Accessibility links

Bringing Health Care Closer to Home is Key to Saving Children's Lives

Over 200 million children around the world lack basic health care, and nearly 10 million youngsters under the age of five die every year. These are some of the findings of Save the Children's 9th annual State of the World's Mothers report.

This year, the global humanitarian organization's report included the first-ever Basic Health Care Report Card. It ranks 55 developing countries according to their ability to reach children with basic health care.

At the top of that list are the Philippines, Peru, South Africa and Indonesia. Although these countries have been able to extend health care services to many children, the benefits usually go first to the richer segment of society.

"The poor are dying at alarmingly higher rates," Save the Children's Mary Beth Powers. "We really have to double efforts to reach the poor with basic health care."

Powers says common diseases among children in developing countries, like pneumonia, diarrhea and measles, can be treated easily and inexpensively. However, millions of mothers still lose their children to these diseases every year. They are either unaware of the treatments or unable to get them.

"As a mother, the tragedy of losing a child is, I imagine, unbearable," says actress Jessica Lange, Save the Children's newest spokesperson, "but to lose a child for something that's treatable is a thousand times worse."

Last month, Lange, a mother of three, visited Ethiopia, which ranks last on the Basic Health Care list. Eighty-three percent of Ethiopian children don't get basic services, such as immunizations, antibiotics and skilled care at birth.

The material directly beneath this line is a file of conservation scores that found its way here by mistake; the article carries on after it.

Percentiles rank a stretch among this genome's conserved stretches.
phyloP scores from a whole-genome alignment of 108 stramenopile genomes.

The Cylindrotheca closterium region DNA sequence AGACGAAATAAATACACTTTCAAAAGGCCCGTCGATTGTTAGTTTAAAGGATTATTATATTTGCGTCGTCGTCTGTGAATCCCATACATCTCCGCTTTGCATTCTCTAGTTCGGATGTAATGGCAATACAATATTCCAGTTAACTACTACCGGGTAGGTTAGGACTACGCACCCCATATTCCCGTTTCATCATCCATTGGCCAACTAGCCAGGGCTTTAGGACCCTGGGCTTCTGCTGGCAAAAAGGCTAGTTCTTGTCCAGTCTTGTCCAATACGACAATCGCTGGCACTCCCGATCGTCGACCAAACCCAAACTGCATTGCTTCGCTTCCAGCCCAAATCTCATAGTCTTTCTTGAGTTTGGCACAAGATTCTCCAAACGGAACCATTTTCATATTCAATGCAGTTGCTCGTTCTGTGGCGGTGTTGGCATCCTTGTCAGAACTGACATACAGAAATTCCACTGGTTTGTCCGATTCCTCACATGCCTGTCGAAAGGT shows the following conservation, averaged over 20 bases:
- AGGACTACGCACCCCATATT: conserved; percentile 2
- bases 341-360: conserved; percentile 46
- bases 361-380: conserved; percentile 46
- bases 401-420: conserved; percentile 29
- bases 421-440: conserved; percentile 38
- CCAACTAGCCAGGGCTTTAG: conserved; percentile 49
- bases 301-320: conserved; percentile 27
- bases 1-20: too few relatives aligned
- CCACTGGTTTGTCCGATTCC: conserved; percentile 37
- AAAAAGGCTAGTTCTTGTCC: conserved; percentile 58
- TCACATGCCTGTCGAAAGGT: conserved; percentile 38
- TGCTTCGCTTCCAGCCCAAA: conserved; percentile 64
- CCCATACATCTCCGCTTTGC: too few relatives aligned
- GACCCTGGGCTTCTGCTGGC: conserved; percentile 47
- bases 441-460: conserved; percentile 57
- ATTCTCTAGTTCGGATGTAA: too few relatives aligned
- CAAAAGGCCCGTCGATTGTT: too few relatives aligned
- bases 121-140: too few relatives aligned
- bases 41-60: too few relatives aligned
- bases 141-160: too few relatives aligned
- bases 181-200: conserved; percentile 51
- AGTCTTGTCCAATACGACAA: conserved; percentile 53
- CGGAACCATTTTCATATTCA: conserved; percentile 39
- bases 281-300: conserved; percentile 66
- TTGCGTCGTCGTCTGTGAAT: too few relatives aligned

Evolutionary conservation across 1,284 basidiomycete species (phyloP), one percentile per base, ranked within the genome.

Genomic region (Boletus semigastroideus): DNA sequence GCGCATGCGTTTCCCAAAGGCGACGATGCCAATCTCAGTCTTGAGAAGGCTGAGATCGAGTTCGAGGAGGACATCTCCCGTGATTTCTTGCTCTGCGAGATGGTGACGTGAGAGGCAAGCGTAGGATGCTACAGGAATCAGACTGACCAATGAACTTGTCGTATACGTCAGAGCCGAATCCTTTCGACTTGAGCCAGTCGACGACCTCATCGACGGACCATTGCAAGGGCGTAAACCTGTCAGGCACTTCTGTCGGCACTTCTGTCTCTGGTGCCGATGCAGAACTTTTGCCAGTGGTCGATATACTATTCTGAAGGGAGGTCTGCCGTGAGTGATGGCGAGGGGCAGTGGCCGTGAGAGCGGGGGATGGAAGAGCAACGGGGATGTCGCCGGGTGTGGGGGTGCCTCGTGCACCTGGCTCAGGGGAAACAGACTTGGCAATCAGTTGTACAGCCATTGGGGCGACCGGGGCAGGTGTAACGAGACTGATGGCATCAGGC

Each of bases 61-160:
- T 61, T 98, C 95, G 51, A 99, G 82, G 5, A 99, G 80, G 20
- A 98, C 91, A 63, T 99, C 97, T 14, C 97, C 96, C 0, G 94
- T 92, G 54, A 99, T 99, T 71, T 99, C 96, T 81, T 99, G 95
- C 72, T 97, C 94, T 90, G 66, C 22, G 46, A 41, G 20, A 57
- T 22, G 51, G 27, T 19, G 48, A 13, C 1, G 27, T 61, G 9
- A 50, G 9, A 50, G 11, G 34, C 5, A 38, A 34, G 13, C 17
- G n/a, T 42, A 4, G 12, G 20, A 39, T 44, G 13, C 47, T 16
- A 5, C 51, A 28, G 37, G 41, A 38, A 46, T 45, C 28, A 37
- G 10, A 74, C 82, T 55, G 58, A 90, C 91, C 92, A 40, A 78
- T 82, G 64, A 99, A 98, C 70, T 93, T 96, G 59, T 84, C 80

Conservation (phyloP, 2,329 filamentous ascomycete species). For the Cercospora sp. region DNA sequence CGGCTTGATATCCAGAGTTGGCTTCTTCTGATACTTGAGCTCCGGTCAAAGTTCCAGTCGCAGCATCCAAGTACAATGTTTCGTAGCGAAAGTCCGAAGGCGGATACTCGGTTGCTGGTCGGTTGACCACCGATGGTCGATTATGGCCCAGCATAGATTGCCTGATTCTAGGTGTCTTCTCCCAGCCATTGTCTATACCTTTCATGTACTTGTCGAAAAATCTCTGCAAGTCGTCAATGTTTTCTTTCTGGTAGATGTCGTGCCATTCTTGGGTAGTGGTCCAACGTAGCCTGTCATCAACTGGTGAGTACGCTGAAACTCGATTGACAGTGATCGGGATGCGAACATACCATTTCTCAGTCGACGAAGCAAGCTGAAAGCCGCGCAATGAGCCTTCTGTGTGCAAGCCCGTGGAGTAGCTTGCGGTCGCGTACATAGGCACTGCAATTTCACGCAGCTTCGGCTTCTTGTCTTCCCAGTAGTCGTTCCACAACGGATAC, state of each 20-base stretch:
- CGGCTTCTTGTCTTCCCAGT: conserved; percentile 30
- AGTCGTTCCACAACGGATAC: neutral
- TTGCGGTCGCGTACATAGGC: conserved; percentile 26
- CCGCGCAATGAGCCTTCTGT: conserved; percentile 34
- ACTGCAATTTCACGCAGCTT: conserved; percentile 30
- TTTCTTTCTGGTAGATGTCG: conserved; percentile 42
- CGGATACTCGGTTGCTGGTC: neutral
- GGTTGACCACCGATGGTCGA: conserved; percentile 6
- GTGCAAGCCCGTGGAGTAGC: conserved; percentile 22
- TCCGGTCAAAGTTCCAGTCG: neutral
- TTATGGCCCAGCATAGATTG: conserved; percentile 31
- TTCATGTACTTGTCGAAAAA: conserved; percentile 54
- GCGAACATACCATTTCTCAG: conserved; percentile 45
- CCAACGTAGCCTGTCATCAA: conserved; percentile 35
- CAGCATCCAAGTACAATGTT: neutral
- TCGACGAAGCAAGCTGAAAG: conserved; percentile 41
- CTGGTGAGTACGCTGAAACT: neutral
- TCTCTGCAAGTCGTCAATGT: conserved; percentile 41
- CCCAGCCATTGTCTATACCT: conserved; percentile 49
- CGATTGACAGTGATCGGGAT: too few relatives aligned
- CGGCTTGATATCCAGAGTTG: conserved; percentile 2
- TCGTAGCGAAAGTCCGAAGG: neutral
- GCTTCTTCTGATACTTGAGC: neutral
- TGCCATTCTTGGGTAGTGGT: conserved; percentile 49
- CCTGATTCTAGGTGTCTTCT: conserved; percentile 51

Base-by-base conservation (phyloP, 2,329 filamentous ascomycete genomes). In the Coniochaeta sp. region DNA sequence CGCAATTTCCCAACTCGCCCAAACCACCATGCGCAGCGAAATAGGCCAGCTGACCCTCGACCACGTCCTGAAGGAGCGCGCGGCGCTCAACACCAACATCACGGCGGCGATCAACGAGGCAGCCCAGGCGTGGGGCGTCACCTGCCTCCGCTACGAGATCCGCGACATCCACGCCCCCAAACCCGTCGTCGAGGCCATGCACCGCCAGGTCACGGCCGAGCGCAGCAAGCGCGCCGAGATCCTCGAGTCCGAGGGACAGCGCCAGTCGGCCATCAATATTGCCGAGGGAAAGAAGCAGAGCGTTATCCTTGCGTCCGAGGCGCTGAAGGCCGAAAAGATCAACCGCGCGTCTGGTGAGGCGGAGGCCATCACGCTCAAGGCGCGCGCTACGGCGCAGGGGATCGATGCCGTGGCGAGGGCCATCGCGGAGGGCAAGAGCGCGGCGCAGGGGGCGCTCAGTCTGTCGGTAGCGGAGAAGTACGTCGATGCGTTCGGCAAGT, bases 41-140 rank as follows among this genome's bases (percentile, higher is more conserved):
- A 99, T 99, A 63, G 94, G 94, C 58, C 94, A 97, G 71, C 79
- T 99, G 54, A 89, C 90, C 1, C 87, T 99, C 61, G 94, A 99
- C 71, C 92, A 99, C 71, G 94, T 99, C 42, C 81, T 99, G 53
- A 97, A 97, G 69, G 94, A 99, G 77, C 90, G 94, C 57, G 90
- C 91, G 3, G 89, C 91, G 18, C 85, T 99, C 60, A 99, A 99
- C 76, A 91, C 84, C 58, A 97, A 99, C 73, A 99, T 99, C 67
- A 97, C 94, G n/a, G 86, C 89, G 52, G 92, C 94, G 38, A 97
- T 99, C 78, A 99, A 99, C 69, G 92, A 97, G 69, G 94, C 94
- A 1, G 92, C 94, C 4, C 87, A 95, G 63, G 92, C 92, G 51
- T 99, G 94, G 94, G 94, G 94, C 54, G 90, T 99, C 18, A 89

"In Ethiopia, only 6 percent of deliveries are attended by a skilled practitioner," she says.

During her trip to Ethiopia, Lange visited a community-training program that Save the Children established in a remote area.

"I think one of the biggest things that surprised me was the idea of the community training of health care workers and establishing clinics that are accessible to people because traditionally transportation was almost impossible for them," she says. "They would talk about having to walk a full day to bring their child who was sick to health care centers."

Training local caregivers in remote areas is essential for bringing health care services closer to home, according to Mary Beth Powers. Those local health workers, she adds, can also help raise awareness among mothers who are usually uneducated.

"Knowing the difference between a bad cold and something that's more severe, suggesting pneumonia, that's a critical judgment," she says. "A lot of parents are not well enough educated to know the difference so you need a health worker or a Mom in the village who can help them make the assessment."

Another section of Save the Children's report compares the well-being of mothers and children in 146 countries. Sweden is rated the best country in which to be a mother, Niger is last.

The United States ranks 27th, and Powers says there's a reason. "So many mothers do not get adequate health care during pregnancy and at childbirth," she says. "We have high rates of maternal mortality and child mortality especially among minority communities in the U.S."

Save the Children Ambassador Jessica Lange says fixing the U.S. health care system is one of the top issues in this year's Presidential election campaign. She'd like to see more health services available for all Americans regardless of their financial situation. She also hopes the United States and other Western countries will do more to help save children's lives in the developing world.

"I think people have to become aware. They have to become conscientious about it," she says. "We have before the Congress right now the Global Child Survival Act. I think people, if they care about children around the world, can contact their [representatives in] Congress and let them know how important it is for this to be passed."

The act would expand funding for proven health measures like antibiotics and immunizations. Passing it, Lange says, will recommit the United States to leading the way in improving children's health. She says with such efforts, the global community will be able to save millions of young lives every year.